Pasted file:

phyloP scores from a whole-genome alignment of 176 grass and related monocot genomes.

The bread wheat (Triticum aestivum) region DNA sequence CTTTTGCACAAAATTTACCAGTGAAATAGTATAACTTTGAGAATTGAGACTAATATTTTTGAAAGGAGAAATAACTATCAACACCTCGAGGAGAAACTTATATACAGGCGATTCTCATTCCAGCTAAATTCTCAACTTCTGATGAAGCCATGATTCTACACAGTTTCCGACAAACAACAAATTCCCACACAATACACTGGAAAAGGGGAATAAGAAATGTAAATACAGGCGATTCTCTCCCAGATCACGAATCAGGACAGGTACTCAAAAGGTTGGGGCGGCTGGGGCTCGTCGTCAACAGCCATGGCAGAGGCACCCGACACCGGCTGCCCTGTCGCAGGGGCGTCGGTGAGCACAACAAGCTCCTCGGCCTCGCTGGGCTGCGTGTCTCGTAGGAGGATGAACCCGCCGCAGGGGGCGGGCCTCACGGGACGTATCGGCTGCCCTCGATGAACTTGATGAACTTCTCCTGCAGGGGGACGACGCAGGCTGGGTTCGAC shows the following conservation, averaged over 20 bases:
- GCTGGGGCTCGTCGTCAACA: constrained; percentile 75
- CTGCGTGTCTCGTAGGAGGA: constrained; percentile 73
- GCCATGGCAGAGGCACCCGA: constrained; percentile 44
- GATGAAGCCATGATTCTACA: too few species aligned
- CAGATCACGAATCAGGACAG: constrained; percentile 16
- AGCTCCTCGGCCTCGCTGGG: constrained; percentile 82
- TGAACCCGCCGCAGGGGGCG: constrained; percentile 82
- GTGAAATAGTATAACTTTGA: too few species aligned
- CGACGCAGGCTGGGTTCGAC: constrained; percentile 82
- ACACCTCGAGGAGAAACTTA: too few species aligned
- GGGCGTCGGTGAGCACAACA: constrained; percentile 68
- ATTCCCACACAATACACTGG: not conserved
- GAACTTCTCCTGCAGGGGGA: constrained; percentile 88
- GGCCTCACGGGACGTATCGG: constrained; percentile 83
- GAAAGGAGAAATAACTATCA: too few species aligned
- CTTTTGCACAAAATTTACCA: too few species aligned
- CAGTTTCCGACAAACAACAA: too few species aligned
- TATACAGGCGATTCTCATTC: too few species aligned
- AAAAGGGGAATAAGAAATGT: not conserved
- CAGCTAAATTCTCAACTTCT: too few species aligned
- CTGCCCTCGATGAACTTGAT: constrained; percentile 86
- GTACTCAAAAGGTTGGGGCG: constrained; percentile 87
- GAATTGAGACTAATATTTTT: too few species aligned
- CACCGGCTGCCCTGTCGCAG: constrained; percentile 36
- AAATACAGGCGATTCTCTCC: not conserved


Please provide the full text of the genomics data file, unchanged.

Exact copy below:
phyloP scores from a whole-genome alignment of 176 grass and related monocot genomes.

The bread wheat (Triticum aestivum) region DNA sequence CTTTTGCACAAAATTTACCAGTGAAATAGTATAACTTTGAGAATTGAGACTAATATTTTTGAAAGGAGAAATAACTATCAACACCTCGAGGAGAAACTTATATACAGGCGATTCTCATTCCAGCTAAATTCTCAACTTCTGATGAAGCCATGATTCTACACAGTTTCCGACAAACAACAAATTCCCACACAATACACTGGAAAAGGGGAATAAGAAATGTAAATACAGGCGATTCTCTCCCAGATCACGAATCAGGACAGGTACTCAAAAGGTTGGGGCGGCTGGGGCTCGTCGTCAACAGCCATGGCAGAGGCACCCGACACCGGCTGCCCTGTCGCAGGGGCGTCGGTGAGCACAACAAGCTCCTCGGCCTCGCTGGGCTGCGTGTCTCGTAGGAGGATGAACCCGCCGCAGGGGGCGGGCCTCACGGGACGTATCGGCTGCCCTCGATGAACTTGATGAACTTCTCCTGCAGGGGGACGACGCAGGCTGGGTTCGAC shows the following conservation, averaged over 20 bases:
- GCTGGGGCTCGTCGTCAACA: constrained; percentile 75
- CTGCGTGTCTCGTAGGAGGA: constrained; percentile 73
- GCCATGGCAGAGGCACCCGA: constrained; percentile 44
- GATGAAGCCATGATTCTACA: too few species aligned
- CAGATCACGAATCAGGACAG: constrained; percentile 16
- AGCTCCTCGGCCTCGCTGGG: constrained; percentile 82
- TGAACCCGCCGCAGGGGGCG: constrained; percentile 82
- GTGAAATAGTATAACTTTGA: too few species aligned
- CGACGCAGGCTGGGTTCGAC: constrained; percentile 82
- ACACCTCGAGGAGAAACTTA: too few species aligned
- GGGCGTCGGTGAGCACAACA: constrained; percentile 68
- ATTCCCACACAATACACTGG: not conserved
- GAACTTCTCCTGCAGGGGGA: constrained; percentile 88
- GGCCTCACGGGACGTATCGG: constrained; percentile 83
- GAAAGGAGAAATAACTATCA: too few species aligned
- CTTTTGCACAAAATTTACCA: too few species aligned
- CAGTTTCCGACAAACAACAA: too few species aligned
- TATACAGGCGATTCTCATTC: too few species aligned
- AAAAGGGGAATAAGAAATGT: not conserved
- CAGCTAAATTCTCAACTTCT: too few species aligned
- CTGCCCTCGATGAACTTGAT: constrained; percentile 86
- GTACTCAAAAGGTTGGGGCG: constrained; percentile 87
- GAATTGAGACTAATATTTTT: too few species aligned
- CACCGGCTGCCCTGTCGCAG: constrained; percentile 36
- AAATACAGGCGATTCTCTCC: not conserved